What natural rhythms of autumn seasonal changes do you notice in your own life?

P.S. Remind me to write early next week about a new group art show coming up with The Beauty of Oils Painters.

© 2017 Terrill Welch, All rights reserved.

Liberal usage granted with written permission. See “About” for details.

Creative Potager – Visit with painter and photographer Terrill Welch

From Mayne Island, British Columbia, Canada

For gallery and purchase information about Terrill’s photographs and paintings go to http://terrillwelchartist.com

Is there more than one Monet?

A Monet is a Monet is a Monet – or is it? If we only think of Claude Monet as an impressionist painter then there are paintings in his life’s work that one might be reluctant to claim as a good representation of Monet’s work. In this sense, I am going to propose that there is more than one Monet when considering his work and also that he has offered us more than he is usually given credit.

The tight small dabs of sometimes pure colour associated with the “impressionist years” and his large lily paintings come from different approaches and the latter from a mature use of all that he knew. I come to this understanding following my visit to “Claude Monet’s Secret Garden” exhibition at the Vancouver Art Gallery which has a dozen or so works from his impressionist period and then goes on to focus on his late years of painting when he was troubled by cataracts and a legitimate fear of having surgery at the time.

The impressionist paintings are of medium size, easily portable and distinctive in their approach using small short brushstrokes and dabs of colour to capture the effects of light on a landscape. Here are a couple of my favourites from the exhibition.

Snow Effect, Sunset by Claude Monet 1875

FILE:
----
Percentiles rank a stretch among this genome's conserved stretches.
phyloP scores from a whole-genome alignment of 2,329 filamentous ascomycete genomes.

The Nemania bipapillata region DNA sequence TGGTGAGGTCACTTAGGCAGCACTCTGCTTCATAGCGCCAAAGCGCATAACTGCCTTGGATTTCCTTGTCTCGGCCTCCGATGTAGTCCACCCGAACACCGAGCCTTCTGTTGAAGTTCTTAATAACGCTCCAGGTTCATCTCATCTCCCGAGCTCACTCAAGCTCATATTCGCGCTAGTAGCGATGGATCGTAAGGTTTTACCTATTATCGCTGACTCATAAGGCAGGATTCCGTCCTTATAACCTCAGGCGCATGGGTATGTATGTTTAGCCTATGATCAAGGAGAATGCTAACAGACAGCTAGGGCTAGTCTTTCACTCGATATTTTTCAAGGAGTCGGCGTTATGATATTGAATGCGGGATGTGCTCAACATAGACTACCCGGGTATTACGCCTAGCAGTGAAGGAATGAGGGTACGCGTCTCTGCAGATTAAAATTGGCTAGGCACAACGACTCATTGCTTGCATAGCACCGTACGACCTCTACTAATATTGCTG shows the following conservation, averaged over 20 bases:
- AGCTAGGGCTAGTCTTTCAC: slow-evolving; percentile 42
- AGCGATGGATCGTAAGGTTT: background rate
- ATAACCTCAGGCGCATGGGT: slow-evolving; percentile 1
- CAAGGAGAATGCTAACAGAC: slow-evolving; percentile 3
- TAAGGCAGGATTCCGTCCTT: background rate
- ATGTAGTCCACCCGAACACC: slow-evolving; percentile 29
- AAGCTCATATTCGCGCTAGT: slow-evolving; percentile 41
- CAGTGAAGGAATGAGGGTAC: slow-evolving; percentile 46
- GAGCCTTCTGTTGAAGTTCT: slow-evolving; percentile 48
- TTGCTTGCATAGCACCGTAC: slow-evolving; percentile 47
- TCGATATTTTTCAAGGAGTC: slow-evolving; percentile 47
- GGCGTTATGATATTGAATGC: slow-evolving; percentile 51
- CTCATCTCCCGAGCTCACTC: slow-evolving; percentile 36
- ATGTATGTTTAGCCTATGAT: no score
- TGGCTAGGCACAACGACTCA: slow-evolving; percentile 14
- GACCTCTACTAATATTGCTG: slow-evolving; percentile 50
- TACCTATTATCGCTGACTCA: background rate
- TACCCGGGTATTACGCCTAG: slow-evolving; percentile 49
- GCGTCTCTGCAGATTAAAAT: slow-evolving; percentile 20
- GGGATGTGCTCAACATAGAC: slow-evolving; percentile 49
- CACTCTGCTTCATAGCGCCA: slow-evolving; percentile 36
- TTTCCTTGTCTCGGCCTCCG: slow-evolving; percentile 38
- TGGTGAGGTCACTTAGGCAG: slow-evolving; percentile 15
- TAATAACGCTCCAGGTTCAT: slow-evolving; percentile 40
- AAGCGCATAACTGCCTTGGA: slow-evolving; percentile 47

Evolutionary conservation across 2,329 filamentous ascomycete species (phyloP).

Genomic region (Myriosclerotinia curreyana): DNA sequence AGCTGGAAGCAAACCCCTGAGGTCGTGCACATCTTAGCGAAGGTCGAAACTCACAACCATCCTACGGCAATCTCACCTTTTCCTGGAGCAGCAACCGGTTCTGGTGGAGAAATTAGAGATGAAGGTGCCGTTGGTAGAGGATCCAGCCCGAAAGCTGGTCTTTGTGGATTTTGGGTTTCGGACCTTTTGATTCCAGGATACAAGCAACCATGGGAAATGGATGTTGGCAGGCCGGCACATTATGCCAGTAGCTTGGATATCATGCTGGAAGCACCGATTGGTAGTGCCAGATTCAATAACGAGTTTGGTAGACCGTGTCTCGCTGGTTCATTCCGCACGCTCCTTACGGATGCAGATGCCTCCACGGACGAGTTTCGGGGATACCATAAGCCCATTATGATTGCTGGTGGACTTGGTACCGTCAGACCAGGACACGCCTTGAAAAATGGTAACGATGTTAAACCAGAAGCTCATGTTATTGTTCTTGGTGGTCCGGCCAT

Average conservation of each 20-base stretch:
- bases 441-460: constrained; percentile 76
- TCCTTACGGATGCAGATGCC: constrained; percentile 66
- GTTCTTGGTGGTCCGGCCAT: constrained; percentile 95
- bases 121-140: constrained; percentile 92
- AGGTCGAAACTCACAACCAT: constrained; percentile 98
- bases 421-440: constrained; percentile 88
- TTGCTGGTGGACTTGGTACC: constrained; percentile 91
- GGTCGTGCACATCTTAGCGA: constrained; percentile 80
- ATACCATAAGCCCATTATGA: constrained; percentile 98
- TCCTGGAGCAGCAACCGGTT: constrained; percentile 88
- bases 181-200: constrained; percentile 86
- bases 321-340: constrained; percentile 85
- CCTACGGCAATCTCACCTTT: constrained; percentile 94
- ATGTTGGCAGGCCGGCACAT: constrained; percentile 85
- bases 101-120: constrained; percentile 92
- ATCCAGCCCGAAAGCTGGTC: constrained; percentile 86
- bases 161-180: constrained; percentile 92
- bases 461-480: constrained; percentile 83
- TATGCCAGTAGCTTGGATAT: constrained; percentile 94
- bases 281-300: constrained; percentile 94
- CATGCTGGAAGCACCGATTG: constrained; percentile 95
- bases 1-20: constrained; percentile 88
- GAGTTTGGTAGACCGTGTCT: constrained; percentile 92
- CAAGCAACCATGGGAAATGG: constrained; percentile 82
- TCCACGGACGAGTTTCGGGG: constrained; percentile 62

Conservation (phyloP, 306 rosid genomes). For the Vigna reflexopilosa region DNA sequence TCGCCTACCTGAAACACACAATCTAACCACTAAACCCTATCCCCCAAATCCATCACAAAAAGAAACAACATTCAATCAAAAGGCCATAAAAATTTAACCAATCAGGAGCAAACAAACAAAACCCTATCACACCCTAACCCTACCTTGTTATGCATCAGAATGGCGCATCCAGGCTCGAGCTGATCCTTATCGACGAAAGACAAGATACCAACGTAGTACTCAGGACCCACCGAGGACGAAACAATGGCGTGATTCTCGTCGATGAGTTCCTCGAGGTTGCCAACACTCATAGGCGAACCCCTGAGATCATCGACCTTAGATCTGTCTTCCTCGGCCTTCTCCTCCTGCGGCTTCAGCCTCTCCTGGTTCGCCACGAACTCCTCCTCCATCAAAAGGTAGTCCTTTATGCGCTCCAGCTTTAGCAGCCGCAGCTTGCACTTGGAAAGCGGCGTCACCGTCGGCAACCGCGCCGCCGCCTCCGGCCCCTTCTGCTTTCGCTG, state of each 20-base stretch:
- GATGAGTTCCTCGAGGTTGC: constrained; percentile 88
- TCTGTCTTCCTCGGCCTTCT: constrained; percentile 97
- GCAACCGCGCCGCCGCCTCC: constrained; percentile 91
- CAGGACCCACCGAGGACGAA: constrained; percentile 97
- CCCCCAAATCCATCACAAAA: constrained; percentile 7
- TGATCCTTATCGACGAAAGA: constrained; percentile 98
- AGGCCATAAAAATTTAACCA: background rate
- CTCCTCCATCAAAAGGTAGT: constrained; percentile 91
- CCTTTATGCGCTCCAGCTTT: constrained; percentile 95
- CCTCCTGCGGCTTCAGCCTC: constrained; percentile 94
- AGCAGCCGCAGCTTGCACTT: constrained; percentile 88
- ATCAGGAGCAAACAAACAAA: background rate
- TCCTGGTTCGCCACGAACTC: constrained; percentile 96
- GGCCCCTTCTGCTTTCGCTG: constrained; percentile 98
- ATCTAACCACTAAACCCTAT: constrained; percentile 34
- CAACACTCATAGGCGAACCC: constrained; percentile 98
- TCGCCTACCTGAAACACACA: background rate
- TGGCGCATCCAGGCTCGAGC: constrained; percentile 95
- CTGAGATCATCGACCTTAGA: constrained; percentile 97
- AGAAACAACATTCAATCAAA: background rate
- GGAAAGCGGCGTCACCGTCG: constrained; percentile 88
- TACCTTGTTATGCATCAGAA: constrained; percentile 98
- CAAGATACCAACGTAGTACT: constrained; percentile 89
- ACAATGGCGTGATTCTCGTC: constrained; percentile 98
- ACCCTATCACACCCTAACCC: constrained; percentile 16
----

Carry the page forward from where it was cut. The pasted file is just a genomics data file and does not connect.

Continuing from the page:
Field of Yellow Irises at Giverny by Claude Monet 1887

Later Monet lived on his garden property for 40 years. This is where he started to study light in its deeper complexities. This is where he observes light changing every seven minutes and lamented that if he didn’t finish a work one day the next could not be counted on to give him the same conditions to continue the work. To compensate, he worked on up to 20 prepared canvases at one time changing them out as the light shifted or if the day was different.

The Seine at Port-Villez, Rose Effect by Claude Monet 1894

The Seine at Port-Villez, Eventing Effect by Claude Monet 1894

The “Claude Monet Secret Garden” exhibition has many large canvases which Monet was able to work on in his 70 and 80s because he was working from home in his garden and the paintings could be moved in and out of the studio as needed.

Life can either knock the stuffing out of us at times or allow us to reach something we may not have been able to do otherwise. Sometimes it does both. During the First World War Monet could hear the fighting from his home studio as he worked. Around this time he was also grieving from the death of second wife and one of his sons. Grief and not being able to see clearly from his cataracts are both possible causes for a change in work during this period.

These rich deep hues are so different from his earlier works, yet there are clues that these are indeed by his brush. These renderings are completed with large expressive brush-marks with the colours blended right on the canvas! Clearly these paintings are something different from his early impressionist paintings and definitely leading us towards what was to come next in post-impressionism and expressionism.

Water Lilies by Claude Monet 1916-1919

“I only know that I do what I can to convey what I experience before nature and that most often, in order to succeed in conveying what I feel, I totally forget the most elementary rules of painting, if they existed that is.” – Claude Monet, 1912

What he couldn’t see he could still feel, hear and touch. Monet had been painting for so long that he had a well established habit of placing his paints in the same place on the palette. He did not need to see well to continue to paint with excellence!

Monet painted the oval lily paintings and the wisteria paintings (which were suppose to go above the lily paintings) while he had cataracts. In 1923 Monet had cataract surgery. By this time he had suffered with them for 11 years.  He destroyed some of the paintings from that time and reworked others once he could see clearly again. And yet, other paintings feel like they were left as they were – though the date of completion on this one suggests otherwise.

The Japanese Bridge by Claude Monet 1918-1924